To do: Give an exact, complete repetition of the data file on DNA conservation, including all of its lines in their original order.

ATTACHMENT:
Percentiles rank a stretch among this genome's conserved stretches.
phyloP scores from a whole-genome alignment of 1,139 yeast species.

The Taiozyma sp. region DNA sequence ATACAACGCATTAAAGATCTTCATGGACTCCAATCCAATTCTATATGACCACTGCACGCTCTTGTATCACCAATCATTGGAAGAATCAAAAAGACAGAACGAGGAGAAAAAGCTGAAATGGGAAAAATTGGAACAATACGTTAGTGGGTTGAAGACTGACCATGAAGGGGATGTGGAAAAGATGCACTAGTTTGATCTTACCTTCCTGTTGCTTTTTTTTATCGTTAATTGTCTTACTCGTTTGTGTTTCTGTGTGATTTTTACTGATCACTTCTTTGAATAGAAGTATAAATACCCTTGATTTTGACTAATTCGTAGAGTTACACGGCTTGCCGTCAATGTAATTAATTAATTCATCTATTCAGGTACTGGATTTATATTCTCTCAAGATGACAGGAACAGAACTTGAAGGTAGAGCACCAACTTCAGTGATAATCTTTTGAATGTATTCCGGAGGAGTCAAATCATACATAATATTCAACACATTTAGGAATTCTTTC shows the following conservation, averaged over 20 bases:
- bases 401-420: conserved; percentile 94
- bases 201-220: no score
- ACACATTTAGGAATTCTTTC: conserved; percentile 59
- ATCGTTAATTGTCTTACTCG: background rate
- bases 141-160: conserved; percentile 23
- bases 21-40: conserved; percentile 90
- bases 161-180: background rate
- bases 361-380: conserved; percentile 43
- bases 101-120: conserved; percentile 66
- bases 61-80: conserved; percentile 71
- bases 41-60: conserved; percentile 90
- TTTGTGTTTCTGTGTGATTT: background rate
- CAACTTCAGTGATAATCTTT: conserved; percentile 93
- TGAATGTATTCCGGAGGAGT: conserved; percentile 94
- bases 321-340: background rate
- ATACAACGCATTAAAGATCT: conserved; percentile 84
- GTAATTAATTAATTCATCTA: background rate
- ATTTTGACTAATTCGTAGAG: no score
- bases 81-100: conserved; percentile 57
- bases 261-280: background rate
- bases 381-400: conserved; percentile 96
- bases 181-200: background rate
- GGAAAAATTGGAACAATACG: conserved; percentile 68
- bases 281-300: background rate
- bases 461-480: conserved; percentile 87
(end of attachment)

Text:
Percentiles rank a stretch among this genome's conserved stretches.
phyloP scores from a whole-genome alignment of 1,139 yeast species.

The Taiozyma sp. region DNA sequence ATACAACGCATTAAAGATCTTCATGGACTCCAATCCAATTCTATATGACCACTGCACGCTCTTGTATCACCAATCATTGGAAGAATCAAAAAGACAGAACGAGGAGAAAAAGCTGAAATGGGAAAAATTGGAACAATACGTTAGTGGGTTGAAGACTGACCATGAAGGGGATGTGGAAAAGATGCACTAGTTTGATCTTACCTTCCTGTTGCTTTTTTTTATCGTTAATTGTCTTACTCGTTTGTGTTTCTGTGTGATTTTTACTGATCACTTCTTTGAATAGAAGTATAAATACCCTTGATTTTGACTAATTCGTAGAGTTACACGGCTTGCCGTCAATGTAATTAATTAATTCATCTATTCAGGTACTGGATTTATATTCTCTCAAGATGACAGGAACAGAACTTGAAGGTAGAGCACCAACTTCAGTGATAATCTTTTGAATGTATTCCGGAGGAGTCAAATCATACATAATATTCAACACATTTAGGAATTCTTTC shows the following conservation, averaged over 20 bases:
- bases 401-420: conserved; percentile 94
- bases 201-220: no score
- ACACATTTAGGAATTCTTTC: conserved; percentile 59
- ATCGTTAATTGTCTTACTCG: background rate
- bases 141-160: conserved; percentile 23
- bases 21-40: conserved; percentile 90
- bases 161-180: background rate
- bases 361-380: conserved; percentile 43
- bases 101-120: conserved; percentile 66
- bases 61-80: conserved; percentile 71
- bases 41-60: conserved; percentile 90
- TTTGTGTTTCTGTGTGATTT: background rate
- CAACTTCAGTGATAATCTTT: conserved; percentile 93
- TGAATGTATTCCGGAGGAGT: conserved; percentile 94
- bases 321-340: background rate
- ATACAACGCATTAAAGATCT: conserved; percentile 84
- GTAATTAATTAATTCATCTA: background rate
- ATTTTGACTAATTCGTAGAG: no score
- bases 81-100: conserved; percentile 57
- bases 261-280: background rate
- bases 381-400: conserved; percentile 96
- bases 181-200: background rate
- GGAAAAATTGGAACAATACG: conserved; percentile 68
- bases 281-300: background rate
- bases 461-480: conserved; percentile 87